Laris Strunke, known as "the Painter of Gotland" because of his summertime studio there, lives and paints in the Swedish capital, Stockholm. As a 13-year-old refugee, son of renowned Latvian painter Niklavs Strunke, he fled his home country during the Soviet advance of 1943.
The Strunke family left Riga in the summer of 1944 and hid along the coast with other refugees until, in December, they found a boat. It was so overcrowded that many were forced to throw their belongings overboard. The family crossed the Baltic Sea and on November 10, 1944, arrived in Herrvik, a small village on the eastern coast of the Swedish Island of Gotland. A tin box of coloured pencils was the only personal possession that young Strunke was able to keep with him.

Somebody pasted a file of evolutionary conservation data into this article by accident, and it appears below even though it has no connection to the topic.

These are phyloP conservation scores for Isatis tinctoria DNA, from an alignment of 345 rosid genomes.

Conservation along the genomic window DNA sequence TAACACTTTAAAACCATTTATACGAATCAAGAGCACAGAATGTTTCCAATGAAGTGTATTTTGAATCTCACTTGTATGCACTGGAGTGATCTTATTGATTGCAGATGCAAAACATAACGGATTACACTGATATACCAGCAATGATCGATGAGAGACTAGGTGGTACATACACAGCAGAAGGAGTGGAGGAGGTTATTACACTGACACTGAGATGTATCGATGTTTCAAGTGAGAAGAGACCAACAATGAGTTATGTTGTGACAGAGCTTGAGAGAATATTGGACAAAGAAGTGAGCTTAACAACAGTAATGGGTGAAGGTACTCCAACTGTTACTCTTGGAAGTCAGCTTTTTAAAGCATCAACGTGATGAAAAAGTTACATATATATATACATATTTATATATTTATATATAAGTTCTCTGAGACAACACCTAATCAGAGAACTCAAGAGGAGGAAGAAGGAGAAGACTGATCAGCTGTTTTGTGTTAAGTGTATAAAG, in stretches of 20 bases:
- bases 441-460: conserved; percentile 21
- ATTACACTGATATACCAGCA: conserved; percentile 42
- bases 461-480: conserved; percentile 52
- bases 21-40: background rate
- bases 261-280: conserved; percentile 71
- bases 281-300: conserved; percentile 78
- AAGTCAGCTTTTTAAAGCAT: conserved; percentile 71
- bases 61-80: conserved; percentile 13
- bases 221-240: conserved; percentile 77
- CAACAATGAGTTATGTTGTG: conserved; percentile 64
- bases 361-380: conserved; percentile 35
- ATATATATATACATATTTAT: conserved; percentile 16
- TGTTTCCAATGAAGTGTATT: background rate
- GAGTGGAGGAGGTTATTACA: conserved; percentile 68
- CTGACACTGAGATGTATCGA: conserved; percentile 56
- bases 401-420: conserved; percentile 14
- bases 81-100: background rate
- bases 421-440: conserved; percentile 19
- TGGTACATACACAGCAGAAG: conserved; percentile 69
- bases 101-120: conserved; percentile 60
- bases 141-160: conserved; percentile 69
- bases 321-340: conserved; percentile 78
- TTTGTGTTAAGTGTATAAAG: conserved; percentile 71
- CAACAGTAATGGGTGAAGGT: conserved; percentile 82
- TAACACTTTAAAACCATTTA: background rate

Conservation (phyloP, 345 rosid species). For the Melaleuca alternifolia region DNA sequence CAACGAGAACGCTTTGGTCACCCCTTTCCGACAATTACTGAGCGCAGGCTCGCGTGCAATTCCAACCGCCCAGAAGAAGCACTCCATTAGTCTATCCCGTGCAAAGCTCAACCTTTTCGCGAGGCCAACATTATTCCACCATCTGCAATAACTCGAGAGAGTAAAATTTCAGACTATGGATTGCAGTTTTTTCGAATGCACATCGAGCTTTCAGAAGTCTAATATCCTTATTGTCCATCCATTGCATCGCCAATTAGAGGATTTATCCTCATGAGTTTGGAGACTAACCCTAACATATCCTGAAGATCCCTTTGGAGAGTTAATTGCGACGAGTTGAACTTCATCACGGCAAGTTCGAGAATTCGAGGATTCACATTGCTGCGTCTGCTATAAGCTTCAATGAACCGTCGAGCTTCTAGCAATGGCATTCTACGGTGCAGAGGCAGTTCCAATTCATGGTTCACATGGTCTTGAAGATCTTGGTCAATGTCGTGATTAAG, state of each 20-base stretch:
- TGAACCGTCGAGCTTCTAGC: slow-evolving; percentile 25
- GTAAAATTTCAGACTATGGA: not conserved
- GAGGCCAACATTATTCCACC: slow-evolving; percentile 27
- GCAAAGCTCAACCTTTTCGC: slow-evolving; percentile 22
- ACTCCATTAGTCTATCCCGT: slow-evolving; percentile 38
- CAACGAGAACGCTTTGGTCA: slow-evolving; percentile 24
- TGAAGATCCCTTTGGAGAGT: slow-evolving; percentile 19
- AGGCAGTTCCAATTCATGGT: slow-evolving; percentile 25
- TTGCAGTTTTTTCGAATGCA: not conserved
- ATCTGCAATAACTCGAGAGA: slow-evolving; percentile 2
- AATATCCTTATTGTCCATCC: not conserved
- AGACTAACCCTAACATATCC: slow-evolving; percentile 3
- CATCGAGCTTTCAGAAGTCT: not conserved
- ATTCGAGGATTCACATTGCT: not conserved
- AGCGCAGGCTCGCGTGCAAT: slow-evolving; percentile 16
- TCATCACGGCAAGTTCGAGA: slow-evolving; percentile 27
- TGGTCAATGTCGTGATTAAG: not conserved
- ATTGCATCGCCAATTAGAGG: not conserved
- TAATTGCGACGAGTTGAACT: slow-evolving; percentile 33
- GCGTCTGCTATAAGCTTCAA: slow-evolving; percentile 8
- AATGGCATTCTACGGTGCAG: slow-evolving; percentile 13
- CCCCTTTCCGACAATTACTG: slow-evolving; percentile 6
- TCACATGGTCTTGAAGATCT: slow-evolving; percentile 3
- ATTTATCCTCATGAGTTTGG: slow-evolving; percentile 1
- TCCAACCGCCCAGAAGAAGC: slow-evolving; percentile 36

Strunke has lived in Sweden ever since. He continued to study art, which he had begun in Latvia, and attended the Art Academy of Stockholm. Today he is a renowned painter and his exhibitions have travelled to such places as Mexico, Budapest, Beijing, Canada and Australia. Strunke, who is a Swedish citizen, went back to Riga for the first time in 1989, when he organised an exhibition of his father's paintings.